Lovely vocabulary throughout, ranging from ‘protagonist’ (is she the protagonist, or merely a victim?!) Do you think the roles have been reversed her? If you agree, why do you think Frost does this? Why does the woman put herself in harms way? Why is she so desperate t approach him, despite her own obvious fear? I love that ending. It leaves it so open – I think, like you, I naturally assume the worst. That’s what happens when you shroud a scene in enigma.

      Reply
      1. Lucy Branton :D

        Thank you for your feedback, Mr Dettman.
        I think that the woman puts herself in harms way to face her past. She knows something bad has yet to happen, and knows she has to face it, but doesn’t want her partner to be involved.

  6. julie

    The writers chose of language is indecisive and this creates enigma. This makes the poem more interesting and makes you want to read on. For example, there are a range of questions;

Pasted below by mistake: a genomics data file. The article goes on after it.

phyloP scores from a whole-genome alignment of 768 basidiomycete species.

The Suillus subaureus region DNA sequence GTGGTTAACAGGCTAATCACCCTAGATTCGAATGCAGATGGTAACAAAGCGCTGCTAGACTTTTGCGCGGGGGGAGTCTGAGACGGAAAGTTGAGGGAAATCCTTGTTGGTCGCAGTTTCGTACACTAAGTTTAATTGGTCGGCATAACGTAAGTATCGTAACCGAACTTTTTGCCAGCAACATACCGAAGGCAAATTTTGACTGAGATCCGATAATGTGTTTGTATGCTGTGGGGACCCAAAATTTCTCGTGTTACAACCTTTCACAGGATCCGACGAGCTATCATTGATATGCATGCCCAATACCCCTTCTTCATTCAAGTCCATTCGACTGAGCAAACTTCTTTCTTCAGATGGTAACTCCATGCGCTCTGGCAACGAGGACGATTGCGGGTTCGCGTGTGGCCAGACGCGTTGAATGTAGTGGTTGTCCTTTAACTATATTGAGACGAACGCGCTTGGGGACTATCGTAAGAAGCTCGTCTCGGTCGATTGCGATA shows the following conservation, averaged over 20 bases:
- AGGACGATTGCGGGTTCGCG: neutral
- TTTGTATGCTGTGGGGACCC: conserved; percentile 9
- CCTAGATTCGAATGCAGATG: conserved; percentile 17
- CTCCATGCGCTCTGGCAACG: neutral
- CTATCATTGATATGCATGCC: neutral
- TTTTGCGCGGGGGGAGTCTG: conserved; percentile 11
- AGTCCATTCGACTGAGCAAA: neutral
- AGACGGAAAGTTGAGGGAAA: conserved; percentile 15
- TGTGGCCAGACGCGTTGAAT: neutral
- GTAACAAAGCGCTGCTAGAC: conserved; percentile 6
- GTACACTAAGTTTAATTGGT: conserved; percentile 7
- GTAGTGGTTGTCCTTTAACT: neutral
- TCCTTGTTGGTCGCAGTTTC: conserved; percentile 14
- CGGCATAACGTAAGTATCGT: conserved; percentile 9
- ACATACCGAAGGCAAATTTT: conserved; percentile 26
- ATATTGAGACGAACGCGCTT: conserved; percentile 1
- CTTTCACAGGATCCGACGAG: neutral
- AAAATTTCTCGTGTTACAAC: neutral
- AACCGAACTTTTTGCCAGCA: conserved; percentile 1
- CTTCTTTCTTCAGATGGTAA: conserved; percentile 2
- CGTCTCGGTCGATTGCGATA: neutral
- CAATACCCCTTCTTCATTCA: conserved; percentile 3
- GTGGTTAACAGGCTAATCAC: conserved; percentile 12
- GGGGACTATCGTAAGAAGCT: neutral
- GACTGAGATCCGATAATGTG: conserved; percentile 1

“I didn’t see it.

    Are you sure——”

    “Yes, I’m sure!”

    “—it was a face?”
    Also, the hyphens create pause and create tension in the poem it also creates fear in the readers mind. I think this poem is about not now know what is out there this is created by the questions. Other descriptive adjective that create an image in the readers mind are “as plain as a white plate” this poem over all creates powerful images and interest the reader with enigma.

    Reply
  7. katie s

    I think that the fear is of the unknown, as neither the woman nor her husband know what / who the man is. I think that the man is trying to reassure his wife – and himself – when he says
    “I didn’t see it”. He is denying he fact that there could be a stranger near, or in, his house.
    I think that the language and punctuation used in this poem makes it enigmatic and scary. The reader doesn’t know what or who the man is, and in most stories/poems etc. the reader would know what the mystery was before the character. I think that the mystery that is kept on this story makes it more effective and fearfull